Tag Archives: librarians

A public library on a bicycle? Seattle has one

“Seattle is a great book town. And also a great biking town. So it should comes as little surprise that Seattle now given us a mobile, people-powered public library that’s wheeled about town by pedaling librarians. “Librarians on bicycles are traveling to several outdoor events across the city with a custom-built book trailer that can carry 500 pounds of materials and display 75 books at a time,” Library Journal reports this week. Last month, Mayor Mike McGinn helped inaugurate the summer pilot program by biking from the city’s Central Library to an elementary school with books and a team of librarians in tow.” (via latimes.com)

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A librarian uses her expertise to improve Wikipedia

“Every day, students come to Chanitra Bishop for advice about information — everything from how to find certain articles, to what books will help their research projects. Ms. Bishop certainly has the right pedigree. At Indiana University Bloomington, she’s the Digital Scholarship and Emerging Technologies Librarian at the Herman B Wells Library, which contains more than 4.6 million volumes, including special collections in African Studies, Russian and East European Studies, Uralic and Altaic Studies, East Asian Studies, and West European Studies. “I wanted to work in the library,” says Ms. Bishop, “because I enjoy working with people, doing research, and helping people find information.” (via Wikimedia blog)

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Worlds strongest librarian strengthens writing voice in new memoir

“Dont share your thoughts about librarians leading bored, desperate lives with Josh Hanagarne. As an employee at the Salt Lake City Main Library, with a specialty on third-floor volumes encompassing medicine, finance, psychology and cooking — “the problem-solving books, as he puts it — hes exposed to the fullest possible range of human folly, tragedy and glory. “The public library contains multitudes. And each person who visits contains multitudes as well, hell tell you. “I watched a man chew on his own ponytail with such boyish exuberance that it gagged him. Then he asked me if we had any tissue paper.” (via San Jose Mercury News)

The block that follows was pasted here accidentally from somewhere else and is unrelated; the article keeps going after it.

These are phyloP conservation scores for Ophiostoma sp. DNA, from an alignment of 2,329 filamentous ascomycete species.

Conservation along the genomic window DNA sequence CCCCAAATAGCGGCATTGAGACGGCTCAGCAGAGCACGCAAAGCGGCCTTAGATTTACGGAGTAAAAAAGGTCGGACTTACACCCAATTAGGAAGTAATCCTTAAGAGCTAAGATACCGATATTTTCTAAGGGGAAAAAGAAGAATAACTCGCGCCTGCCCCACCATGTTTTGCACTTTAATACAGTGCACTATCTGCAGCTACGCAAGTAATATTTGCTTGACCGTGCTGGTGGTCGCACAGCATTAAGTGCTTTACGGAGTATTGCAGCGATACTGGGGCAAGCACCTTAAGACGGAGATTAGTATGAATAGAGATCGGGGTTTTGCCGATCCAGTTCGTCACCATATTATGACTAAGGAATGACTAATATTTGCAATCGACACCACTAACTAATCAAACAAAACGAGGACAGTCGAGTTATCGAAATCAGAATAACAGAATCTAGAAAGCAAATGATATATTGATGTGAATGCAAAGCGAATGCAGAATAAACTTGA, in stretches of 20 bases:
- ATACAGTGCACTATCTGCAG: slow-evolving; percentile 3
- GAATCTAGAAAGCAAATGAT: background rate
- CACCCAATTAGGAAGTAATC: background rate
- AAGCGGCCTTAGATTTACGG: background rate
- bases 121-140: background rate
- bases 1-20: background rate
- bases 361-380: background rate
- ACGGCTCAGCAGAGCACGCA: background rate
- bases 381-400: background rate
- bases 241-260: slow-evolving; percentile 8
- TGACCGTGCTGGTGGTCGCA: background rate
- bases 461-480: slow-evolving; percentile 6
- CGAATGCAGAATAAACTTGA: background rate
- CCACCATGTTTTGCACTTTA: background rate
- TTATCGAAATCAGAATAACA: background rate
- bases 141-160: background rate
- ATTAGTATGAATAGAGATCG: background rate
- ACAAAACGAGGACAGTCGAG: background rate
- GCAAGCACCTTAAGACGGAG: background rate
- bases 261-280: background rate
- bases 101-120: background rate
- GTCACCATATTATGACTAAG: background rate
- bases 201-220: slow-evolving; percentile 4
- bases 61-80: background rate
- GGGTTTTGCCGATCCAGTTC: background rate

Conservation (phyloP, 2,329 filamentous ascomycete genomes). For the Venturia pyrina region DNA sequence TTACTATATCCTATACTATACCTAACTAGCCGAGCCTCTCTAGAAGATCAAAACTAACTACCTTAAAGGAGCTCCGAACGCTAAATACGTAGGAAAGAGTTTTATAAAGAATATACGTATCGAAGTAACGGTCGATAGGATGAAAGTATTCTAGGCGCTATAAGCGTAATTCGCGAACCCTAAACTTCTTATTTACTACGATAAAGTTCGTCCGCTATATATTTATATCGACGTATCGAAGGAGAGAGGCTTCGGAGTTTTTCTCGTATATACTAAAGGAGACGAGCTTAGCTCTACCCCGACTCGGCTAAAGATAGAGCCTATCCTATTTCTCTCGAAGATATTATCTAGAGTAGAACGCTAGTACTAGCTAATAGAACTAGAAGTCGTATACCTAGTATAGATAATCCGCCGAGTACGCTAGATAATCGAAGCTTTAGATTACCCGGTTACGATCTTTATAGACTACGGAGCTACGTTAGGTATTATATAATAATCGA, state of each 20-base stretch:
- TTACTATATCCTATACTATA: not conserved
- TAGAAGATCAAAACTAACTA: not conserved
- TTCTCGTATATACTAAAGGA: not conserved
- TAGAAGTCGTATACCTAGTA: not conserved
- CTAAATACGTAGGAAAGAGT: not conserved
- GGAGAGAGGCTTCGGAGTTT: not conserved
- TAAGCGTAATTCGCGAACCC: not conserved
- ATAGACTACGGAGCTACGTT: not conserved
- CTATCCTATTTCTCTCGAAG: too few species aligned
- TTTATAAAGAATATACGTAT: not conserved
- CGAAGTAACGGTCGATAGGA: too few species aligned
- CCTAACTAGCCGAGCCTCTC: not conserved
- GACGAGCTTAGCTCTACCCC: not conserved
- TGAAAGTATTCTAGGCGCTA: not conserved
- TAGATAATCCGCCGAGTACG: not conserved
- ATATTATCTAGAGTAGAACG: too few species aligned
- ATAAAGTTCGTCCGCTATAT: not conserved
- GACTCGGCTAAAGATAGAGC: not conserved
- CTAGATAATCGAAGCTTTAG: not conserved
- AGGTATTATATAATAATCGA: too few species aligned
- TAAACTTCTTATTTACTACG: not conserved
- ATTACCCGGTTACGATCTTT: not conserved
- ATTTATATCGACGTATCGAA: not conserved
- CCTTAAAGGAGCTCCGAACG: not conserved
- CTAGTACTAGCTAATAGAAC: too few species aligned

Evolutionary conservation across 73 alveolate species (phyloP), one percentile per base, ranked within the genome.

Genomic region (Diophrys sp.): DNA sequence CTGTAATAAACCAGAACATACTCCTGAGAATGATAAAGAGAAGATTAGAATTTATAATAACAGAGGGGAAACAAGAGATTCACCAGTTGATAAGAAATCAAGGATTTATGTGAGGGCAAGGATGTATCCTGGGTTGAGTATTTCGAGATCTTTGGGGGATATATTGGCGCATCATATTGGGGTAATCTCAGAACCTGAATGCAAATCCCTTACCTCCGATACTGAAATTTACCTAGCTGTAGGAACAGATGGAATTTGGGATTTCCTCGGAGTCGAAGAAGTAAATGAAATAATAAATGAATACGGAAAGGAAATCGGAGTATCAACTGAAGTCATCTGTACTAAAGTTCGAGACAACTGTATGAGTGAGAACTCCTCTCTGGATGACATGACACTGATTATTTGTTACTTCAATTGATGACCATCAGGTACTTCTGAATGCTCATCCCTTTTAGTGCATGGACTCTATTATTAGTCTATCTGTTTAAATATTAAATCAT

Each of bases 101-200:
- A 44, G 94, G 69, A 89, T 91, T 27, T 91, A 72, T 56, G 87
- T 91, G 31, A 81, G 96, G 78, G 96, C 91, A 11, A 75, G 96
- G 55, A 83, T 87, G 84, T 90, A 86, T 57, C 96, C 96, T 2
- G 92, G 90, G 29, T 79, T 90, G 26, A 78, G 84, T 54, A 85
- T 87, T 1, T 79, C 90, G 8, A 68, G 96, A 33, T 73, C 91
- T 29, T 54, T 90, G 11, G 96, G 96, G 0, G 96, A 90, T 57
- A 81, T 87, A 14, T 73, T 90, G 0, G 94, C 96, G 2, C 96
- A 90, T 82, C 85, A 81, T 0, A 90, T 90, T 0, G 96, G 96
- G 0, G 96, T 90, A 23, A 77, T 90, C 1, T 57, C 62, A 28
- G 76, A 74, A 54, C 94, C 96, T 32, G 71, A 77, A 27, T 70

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Talking with Josh Hanagarne, the World’s Strongest Librarian

“In The World’s Strongest Librarian (Gotham Bks: Penguin Group (USA). May 2013), his forthright, affecting, and sometimes surprisingly funny new memoir, Josh Hanagarne discloses a passion for books so great that he claims to see the rest of life as a mere break between bouts of reading. He’s a librarian at the Salt Lake Public Library who at 6’7? can reach the highest stacks, an Alice in his own Wonderland consumed with asking questions, a modestly observant Mormon with a newfound interest in evolution, and a dedicated weight lifter who launched his blog, World’s Strongest Librarian, to keep track of his progress.” (via Library Journal)

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Library employees protest changed title

“Incoming library staff will no longer be designated as faculty, University Librarian Karin Wittenborg told library employees in an email March 1. Instead, all future positions within the University library system, including vacancies created by retirements and departures as well as newly created positions, will be posted as University staff. The decision was met with strong pushback from many in the library community. Forty-three members of the Library Faculty Assembly sent a letter to Wittenborg in February voicing their opposition to the proposed change. The faculty expressed concern about their future roles within the University community under this new system.”